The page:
Environmental, social and governance (ESG) has become a cornerstone of corporate attitudes. Throughout the last decade, companies have ramped up their sustainability initiatives and concentrated on creating diverse and equitable teams. However, employee well-being tends to get overlooked.
Following nearly three years of pandemic pandemonium, employees, companies, and investors view health as integral to the future workforce. Businesses that want to thrive should invest in their workers’ mental and physical health.
Poor health among employees comes at a cost to businesses across the United States. The U.S. economy loses $3.2 trillion annually from lost productivity and premature mortality. Sadly, this isn’t all too surprising — Americans between 20 and 40 years old are 46%-50% more susceptible to diseases.
The pandemic heightened employees’ concerns about health. Although fears of contracting COVID-19 have subsided, 26% of Americans still worry about catching it amid return-to-office mandates.
Mental health has also taken center stage. Aside from many people feeling shaken by the pandemic, the American Psychological Association (APA) reports that emotional wellness is gravely impacted by rising inflation, employee monitoring, workplace discrimination and office toxicity. It has become so crucial that 81% consider mental health benefits when applying for jobs.
Wellness woes and health-related absenteeism are signs employers can no longer afford to put their teams’ health on the back burner. In a time when work-life balance is as crucial as health benefits, perks and occupational safety, companies should make more room for employee wellness in their ESG strategies.
Businesses will see a high return on investment (ROI) in employee wellness. The benefits of strategizing new initiatives for workers’ health include the following:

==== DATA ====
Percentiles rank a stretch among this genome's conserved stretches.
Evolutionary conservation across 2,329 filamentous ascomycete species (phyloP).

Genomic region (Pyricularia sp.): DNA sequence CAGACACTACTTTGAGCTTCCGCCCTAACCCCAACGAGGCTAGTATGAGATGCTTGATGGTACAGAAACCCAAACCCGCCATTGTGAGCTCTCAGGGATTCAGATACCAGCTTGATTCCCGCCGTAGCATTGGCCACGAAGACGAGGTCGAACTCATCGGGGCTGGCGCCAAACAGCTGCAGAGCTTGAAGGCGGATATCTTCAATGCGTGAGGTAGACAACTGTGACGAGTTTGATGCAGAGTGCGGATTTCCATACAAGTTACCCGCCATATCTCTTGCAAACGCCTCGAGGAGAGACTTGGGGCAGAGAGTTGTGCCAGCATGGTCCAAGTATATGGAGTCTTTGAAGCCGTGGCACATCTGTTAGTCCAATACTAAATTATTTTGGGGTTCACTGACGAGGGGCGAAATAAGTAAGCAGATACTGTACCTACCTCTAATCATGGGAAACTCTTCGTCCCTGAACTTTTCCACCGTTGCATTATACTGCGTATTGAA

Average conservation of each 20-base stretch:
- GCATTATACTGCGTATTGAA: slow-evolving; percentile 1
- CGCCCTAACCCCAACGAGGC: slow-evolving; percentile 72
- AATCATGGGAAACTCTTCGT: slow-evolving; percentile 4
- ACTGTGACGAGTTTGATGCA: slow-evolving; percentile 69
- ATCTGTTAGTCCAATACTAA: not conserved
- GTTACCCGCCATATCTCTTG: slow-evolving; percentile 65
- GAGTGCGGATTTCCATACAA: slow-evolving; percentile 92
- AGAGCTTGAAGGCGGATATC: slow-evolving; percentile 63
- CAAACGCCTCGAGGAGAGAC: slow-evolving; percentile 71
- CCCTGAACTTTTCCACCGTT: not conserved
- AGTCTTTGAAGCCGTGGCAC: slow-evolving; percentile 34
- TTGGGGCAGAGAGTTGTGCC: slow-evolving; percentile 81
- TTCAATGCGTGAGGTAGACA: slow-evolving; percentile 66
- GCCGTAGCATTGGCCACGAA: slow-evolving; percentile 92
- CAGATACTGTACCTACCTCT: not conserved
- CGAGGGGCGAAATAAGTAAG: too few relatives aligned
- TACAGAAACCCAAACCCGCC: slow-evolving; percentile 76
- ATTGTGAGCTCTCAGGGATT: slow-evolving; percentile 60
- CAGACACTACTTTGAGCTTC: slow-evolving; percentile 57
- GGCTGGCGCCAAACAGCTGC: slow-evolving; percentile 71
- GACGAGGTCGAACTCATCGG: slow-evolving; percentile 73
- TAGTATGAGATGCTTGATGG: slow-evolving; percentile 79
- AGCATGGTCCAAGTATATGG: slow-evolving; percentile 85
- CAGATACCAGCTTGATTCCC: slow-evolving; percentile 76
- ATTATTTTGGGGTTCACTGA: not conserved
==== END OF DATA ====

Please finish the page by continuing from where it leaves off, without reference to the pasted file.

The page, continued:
- Ample savings on health care costs
- Healthier employers for greater productivity
- Less absenteeism
- High job satisfaction and morale
- Improved hiring and retention rates
- Potential tax incentives
Employees have shown greater interest in company-offered wellness initiatives and are apt to participate. As a result, leaders can build a culture of health and well-being with the right approach.
Although businesses can take several measures to implement a health-based ESG strategy, they should provide programs and incentives that matter most to employees in the current economy.
Businesses calling workers back to the office should invest in upgraded technologies and designs for enhanced comfort. Removing potential hazards like mold and asbestos will also improve employee well-being. Those that smoke have a 90 times greater chance of developing lung cancer when exposed to asbestos.
A focus on hygiene and cleanliness is also necessary — that means business owners should work with HVAC specialists to optimize their heating and cooling systems. Likewise, a chief sustainability officer may suggest energy-efficient updates to improve performance, aligning with the company’s sustainability and health-related ESG goals.
Investing in wellness programs demonstrates care for workers’ health. Some potential offerings could include the following:
- Nutrition counseling
- On-site fitness centers or classes
- Smoking cessation coaching
- Career and mentorship opportunities
- Bike-sharing or public transit programs
- Yoga and meditation classes
- Workplace paramedical offerings, such as massages
- Employee assistance programs
- Wellness screenings
- Healthy snacks and lunches
Business owners have countless other ways to implement unique wellness programs for their teams. Rather than pull back on these perks and incentives, employers should continue investing in and expanding their offerings.
Demands for flexible scheduling have employees deadlocked with bosses that want them back in the office. Many see the end of remote work as an end to work-life balance.
Studies have shown that work-life balance can increase job satisfaction by 8.3% and retention by 4.4%. A hybrid schedule enables employees to spend more time with their families, care for personal needs and receive enrichment from activities they enjoy.
According to HR global leader Randstad’s Workmonitor 2023 report, 93.7% of workers agree that work-life balance is crucial for career happiness. Additionally, 83% want flexible hours, while 71% want the option to work off-site.
Employees proved they could keep up productivity from home. By providing flexibility, businesses demonstrate trust in their teams and genuine care for workers’’ well-being.
Making employee wellness a cornerstone of a company’s ESG strategy is the best way for businesses to ramp up productivity and achieve their goals. Healthy workers are also happier — becoming a workforce that trusts leadership and is excited to contribute and be part of the team.
Jane Marsh is Editor-in-Chief at Environment.co.